Friday, April 15, 2011

Gulf’s Complexity and Resilience Seen in Studies of Oil Spill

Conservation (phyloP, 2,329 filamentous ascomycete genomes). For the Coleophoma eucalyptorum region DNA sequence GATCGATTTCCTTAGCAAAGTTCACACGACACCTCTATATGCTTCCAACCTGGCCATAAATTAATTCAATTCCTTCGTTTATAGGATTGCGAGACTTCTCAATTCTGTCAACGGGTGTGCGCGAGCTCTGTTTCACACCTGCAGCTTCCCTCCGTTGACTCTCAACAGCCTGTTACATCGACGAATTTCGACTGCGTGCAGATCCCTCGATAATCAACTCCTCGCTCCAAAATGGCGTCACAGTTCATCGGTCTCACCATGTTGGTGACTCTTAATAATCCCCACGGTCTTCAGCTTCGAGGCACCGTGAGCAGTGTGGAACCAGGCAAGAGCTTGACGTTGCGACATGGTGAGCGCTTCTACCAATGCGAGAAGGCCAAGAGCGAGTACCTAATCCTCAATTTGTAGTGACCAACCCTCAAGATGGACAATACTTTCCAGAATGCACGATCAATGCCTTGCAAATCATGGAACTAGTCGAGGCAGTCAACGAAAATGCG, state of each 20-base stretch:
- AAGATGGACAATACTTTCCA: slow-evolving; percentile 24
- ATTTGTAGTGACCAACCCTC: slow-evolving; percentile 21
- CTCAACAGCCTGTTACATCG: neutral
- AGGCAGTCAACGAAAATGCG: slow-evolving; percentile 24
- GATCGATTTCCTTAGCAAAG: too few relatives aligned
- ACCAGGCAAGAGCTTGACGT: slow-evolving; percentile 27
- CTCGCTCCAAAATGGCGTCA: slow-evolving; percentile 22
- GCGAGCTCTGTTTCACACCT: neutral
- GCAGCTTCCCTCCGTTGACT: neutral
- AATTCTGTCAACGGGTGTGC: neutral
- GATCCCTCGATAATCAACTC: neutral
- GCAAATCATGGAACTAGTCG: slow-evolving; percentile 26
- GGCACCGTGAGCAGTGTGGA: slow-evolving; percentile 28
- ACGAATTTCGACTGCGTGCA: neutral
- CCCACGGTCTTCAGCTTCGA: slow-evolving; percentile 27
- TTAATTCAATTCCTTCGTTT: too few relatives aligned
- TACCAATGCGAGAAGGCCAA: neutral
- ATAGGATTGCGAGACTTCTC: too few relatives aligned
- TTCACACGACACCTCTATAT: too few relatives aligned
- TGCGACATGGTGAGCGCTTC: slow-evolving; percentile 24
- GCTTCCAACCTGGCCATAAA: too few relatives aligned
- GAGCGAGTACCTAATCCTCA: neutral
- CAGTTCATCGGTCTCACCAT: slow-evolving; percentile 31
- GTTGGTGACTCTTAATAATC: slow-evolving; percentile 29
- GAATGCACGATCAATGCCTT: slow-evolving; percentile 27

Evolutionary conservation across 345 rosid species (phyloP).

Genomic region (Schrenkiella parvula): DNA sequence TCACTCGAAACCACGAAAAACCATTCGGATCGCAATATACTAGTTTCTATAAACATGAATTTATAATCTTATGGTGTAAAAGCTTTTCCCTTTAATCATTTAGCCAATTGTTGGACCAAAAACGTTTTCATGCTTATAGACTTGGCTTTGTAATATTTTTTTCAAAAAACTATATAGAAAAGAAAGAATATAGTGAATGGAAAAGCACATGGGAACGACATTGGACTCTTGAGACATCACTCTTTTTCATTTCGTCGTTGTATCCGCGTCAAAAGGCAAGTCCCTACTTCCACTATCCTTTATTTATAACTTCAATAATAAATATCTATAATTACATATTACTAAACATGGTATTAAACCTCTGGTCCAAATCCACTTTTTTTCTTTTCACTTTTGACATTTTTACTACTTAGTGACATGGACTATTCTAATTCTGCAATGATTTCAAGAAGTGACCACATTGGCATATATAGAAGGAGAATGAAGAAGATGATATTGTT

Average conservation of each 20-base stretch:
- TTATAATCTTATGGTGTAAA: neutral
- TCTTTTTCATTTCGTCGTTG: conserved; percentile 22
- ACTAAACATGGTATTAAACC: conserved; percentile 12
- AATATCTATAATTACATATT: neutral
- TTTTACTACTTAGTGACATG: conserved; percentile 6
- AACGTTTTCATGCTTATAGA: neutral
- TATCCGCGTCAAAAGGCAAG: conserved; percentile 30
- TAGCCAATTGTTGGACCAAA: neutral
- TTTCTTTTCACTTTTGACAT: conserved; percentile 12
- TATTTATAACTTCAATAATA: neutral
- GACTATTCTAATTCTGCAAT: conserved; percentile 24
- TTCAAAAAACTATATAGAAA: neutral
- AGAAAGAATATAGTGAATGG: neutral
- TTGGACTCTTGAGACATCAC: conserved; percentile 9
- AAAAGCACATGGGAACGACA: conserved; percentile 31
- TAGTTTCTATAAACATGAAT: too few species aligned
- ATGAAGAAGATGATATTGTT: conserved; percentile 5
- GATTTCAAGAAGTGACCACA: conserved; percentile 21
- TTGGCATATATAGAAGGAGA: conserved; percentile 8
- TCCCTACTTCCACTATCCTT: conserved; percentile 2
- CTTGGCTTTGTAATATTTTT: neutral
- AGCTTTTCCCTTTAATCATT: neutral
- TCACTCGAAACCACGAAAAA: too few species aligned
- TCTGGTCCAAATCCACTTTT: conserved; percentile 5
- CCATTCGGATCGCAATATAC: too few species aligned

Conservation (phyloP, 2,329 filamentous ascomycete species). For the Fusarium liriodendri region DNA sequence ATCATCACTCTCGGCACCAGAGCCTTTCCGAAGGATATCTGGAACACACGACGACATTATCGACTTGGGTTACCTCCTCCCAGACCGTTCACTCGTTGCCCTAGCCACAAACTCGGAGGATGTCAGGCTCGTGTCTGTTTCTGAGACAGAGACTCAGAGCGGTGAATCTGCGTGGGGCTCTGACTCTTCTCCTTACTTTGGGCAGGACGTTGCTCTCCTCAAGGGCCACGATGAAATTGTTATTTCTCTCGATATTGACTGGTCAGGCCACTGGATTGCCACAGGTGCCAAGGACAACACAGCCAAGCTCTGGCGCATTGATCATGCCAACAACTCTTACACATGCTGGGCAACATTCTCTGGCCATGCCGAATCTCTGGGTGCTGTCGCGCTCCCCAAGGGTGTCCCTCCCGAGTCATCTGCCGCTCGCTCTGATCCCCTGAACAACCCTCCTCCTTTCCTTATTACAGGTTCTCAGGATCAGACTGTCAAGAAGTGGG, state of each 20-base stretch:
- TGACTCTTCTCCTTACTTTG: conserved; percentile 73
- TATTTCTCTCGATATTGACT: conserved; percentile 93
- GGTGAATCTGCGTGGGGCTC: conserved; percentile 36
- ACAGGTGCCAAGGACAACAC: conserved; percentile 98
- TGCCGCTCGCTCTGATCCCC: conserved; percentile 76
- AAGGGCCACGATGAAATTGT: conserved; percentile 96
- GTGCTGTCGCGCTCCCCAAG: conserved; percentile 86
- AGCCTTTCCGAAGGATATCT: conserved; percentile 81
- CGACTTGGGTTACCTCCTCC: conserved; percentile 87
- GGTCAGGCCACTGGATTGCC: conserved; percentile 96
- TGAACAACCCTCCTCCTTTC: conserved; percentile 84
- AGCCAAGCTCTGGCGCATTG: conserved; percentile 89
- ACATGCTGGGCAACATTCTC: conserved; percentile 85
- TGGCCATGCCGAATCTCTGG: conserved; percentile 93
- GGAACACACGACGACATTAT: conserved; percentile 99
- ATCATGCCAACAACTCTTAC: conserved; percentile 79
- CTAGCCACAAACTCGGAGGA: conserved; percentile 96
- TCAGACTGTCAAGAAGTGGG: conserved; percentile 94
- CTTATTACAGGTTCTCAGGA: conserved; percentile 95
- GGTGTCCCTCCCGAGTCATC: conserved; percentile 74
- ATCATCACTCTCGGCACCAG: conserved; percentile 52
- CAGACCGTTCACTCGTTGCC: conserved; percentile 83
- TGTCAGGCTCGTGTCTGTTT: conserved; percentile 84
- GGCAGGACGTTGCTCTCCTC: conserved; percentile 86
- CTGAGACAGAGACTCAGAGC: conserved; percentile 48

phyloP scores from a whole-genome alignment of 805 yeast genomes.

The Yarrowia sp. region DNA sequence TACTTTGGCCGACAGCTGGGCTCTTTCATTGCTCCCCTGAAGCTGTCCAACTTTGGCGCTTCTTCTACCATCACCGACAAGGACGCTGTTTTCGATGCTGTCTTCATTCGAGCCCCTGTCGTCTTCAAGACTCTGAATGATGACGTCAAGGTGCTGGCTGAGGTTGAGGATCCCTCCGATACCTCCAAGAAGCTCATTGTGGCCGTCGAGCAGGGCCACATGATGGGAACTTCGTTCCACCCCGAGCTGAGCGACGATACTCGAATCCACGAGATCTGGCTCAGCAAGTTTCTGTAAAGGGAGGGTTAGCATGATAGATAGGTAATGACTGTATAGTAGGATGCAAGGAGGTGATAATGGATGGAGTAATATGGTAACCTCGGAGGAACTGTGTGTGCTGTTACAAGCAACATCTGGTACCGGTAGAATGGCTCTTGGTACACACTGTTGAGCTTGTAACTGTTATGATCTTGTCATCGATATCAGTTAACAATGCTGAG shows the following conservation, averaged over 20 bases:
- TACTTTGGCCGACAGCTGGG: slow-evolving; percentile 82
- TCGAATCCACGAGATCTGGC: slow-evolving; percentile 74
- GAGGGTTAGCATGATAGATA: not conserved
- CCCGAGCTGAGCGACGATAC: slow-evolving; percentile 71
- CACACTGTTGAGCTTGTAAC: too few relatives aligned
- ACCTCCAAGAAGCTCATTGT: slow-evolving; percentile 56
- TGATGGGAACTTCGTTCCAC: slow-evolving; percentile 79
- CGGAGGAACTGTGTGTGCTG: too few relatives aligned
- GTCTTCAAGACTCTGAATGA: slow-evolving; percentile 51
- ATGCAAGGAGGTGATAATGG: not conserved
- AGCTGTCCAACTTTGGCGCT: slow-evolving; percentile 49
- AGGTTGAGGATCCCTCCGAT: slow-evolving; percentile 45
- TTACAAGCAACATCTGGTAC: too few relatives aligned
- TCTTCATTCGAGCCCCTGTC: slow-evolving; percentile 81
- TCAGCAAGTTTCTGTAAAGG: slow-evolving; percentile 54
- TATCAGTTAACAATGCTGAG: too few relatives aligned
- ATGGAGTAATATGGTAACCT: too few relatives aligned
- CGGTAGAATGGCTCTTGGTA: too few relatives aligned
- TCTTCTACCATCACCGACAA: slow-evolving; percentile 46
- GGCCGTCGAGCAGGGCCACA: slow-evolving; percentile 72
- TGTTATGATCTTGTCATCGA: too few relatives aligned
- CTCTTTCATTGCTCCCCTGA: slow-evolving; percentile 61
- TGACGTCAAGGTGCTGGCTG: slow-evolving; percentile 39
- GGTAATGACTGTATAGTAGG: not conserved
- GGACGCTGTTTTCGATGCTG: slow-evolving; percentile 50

In the year since the wellhead beneath the Deepwater Horizon rig began spewing rust-colored crude into the northern Gulf of Mexico, scientists have been working frantically to figure out what environmental harm really came of the largest oil spill in American history. Still, there has been some independent scientific work done in the gulf, and it has produced some good news. Because the spill occurred at very high pressure a mile beneath the ocean’s surface, some of the oil was reduced to tiny droplets that remained suspended thousands of feet deep in a fine mist. Terry C. Hazen, who leads the ecology department at Lawrence Berkeley National Laboratory, took 170 samples from around the Deepwater Horizon between July 27 and Aug. 26 last year, just weeks after the wellhead was capped. More>